Irish Taoiseach (Prime Minister) Leo Varadkar arrived in Toronto today for a business lunch event to discuss the growing tourism links between Ireland and Canada, and seek input from the travel industry about a range of pressing issues.
Addressing the assembled audience, Varadkar paid tribute to the work of the Canadian travel industry in marketing Ireland as a tourist destination, while also expressing his government’s aim to ‘double Ireland’s global footprint by 2025.’
Varadkar was joined at Toronto’s Park Hyatt Hotel by a host of prominent figures including Ambassador of Ireland to Canada, Jim Kelly, Canadian Ambassador Kevin Vickers and Niall Gibbons, CEO, Tourism Ireland.
Varadkar is no stranger to the travel industry, having previously served as Minister for Transport, Tourism and Sport in the Irish government between 2011 and 2014. “I have visited Canada many times,” he told the assembled audience, “but this is my first time as Taoiseach.”
The prime minister hailed the ever-strengthening tourism links between Canada and Ireland since then, noting that he was astounded by the progress made – a testament, he said, to the sterling work of Tourism Ireland and those who work to promote Ireland as a tourist destination to Canadians.
Taoiseach na hÉireann Leo Varadkar in conversation with Alison Metcalfe, executive vice president – USA & Canada, Tourism Ireland and Niall Gibbons, CEO, Tourism Ireland.
Expanding Ireland’s footprint
Varadkar also expressed his government’s aim to expand Ireland’s global presence – an ambition that he said was a response to an ever-shrinking world as a result of globalization.
The plan would seek to double Ireland’s global footprint by 2025, with the end goal of encouraging stronger international investment in Ireland, increasing tourism and trade, and strengthening cultural links between Ireland and the rest of the world.
Brexit fears addressed
Varadkar assured the audience that despite growing political uncertainty about freedom of movement on the island as a result of ongoing Brexit negotiations, the Irish government remained fully committed to an arrangement that would cause as little difficulty for North-South travel as possible. “One thing that certainly won’t change,” he commented, “is free movement of people and individuals, North and South.”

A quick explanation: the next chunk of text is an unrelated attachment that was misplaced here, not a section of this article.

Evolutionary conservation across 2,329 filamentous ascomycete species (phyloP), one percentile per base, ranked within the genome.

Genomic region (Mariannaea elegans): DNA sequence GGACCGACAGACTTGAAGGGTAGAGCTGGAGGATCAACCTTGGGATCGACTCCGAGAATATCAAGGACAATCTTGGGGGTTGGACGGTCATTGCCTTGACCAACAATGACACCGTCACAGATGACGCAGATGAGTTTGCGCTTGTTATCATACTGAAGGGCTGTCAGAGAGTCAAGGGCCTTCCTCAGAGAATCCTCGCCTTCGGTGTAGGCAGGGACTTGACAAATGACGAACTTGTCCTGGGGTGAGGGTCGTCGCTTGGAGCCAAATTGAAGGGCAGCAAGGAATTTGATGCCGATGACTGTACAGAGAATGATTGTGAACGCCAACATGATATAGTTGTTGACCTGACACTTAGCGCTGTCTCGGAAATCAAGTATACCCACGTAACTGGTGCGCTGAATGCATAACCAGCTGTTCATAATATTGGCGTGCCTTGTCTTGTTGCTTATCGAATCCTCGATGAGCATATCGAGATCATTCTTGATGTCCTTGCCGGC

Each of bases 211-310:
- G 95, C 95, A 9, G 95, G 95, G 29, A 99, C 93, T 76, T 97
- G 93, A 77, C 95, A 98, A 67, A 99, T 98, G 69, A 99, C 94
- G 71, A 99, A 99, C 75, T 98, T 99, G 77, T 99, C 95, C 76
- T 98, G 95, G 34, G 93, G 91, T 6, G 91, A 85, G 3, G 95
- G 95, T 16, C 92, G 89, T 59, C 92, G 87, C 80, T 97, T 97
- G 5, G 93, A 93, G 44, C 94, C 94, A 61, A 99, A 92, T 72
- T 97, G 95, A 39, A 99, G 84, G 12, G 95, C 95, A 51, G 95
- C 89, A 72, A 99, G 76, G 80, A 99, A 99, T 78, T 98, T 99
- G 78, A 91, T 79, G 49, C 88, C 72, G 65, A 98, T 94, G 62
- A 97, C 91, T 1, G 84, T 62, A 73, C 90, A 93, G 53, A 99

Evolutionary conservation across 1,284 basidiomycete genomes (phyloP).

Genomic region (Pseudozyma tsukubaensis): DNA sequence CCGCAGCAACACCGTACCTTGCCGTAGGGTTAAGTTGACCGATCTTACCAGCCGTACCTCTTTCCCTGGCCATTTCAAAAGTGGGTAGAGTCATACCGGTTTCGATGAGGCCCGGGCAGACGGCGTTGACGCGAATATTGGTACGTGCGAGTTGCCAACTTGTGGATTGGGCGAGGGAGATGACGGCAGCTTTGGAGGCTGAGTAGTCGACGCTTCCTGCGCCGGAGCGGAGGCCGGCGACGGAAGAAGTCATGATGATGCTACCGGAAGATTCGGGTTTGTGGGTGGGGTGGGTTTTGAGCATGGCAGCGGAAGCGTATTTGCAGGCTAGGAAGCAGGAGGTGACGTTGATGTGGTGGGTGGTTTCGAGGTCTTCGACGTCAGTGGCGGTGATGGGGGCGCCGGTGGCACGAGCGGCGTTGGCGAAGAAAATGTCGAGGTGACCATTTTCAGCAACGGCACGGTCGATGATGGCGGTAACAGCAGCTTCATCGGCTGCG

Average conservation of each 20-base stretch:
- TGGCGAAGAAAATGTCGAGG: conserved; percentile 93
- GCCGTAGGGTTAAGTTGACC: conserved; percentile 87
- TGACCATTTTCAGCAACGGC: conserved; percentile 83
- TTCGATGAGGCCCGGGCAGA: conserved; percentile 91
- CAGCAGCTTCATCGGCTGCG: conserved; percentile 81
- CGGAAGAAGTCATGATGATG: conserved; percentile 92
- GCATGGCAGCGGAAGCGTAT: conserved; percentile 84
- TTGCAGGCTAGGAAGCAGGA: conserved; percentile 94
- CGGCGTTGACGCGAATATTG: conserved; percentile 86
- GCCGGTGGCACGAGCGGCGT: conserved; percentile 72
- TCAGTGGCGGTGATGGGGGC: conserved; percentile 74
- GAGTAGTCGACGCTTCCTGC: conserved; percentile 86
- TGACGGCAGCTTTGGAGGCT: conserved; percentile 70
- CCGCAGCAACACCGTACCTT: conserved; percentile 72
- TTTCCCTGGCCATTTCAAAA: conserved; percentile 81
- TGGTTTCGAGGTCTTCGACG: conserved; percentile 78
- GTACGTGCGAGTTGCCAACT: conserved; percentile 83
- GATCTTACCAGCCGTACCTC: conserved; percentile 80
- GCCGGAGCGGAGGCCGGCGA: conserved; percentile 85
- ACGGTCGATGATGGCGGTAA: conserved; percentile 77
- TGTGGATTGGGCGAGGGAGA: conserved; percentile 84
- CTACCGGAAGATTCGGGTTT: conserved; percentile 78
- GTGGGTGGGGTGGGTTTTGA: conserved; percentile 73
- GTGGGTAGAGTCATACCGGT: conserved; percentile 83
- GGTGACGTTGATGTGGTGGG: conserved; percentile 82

Both Dublin and Belfast, he stressed, agreed on the importance of continued free movement across the island, whatever doubts remain about the future status of the border as an E.U. checkpoint.
Aside from the obvious political challenges caused by Brexit, the event gave members of the travel industry the opportunity to address other issues in their efforts to market Ireland as a tourist destination to Canadians.
Alison Metcalfe, executive vice president – USA & Canada, Tourism Ireland, said that the organization had made great strides in convincing Canadian travellers that Ireland was an appealing place to visit during the winter, and addressed worries about a shortage in hotel rooms in the country by noting that 1,500 rooms are opening in Belfast next year.
Metcalfe also highlighted the importance of direct air access between Canada and Ireland, with other guests agreeing that connecting flights through Toronto and Montreal to Ireland had increased travel to the country from other markets such as Western Canada – with many expressing a wish to see heightened access to the likes of Belfast and Shannon, in addition to Dublin.
Vickers: relationship is blossoming
Kevin Vickers, Canadian ambassor to Ireland, told PAX that the relationship between Canada and Ireland was growing stronger by the year – exemplified by burgeoning trade links between the countries, increasing investment by Canadian companies in Ireland, and the strong growth in tourism to Ireland over the past decade.
“Since 2012, every year, there’s been a 20 per cent growth in Canadians travelling to Ireland,” he commented, “[and] for the first time last year, there were over 200,000 Canadians that visited Ireland.” Indeed, the record year for Canadian travel to Ireland in 2016 moved the Canadian market into the list of the top 10 markets for Irish tourism.
Vickers pointed to the recent trip of Prime Minister Justin Trudeau to Dublin in July, in addition to the growing numbers of young Irish people securing work visas in Canada, as further evidence of the strong links between the two countries.
Varadkar’s three-day visit to Canada concludes today, as he flies back to Dublin this evening.
Further information about Tourism Ireland in Canada is available here.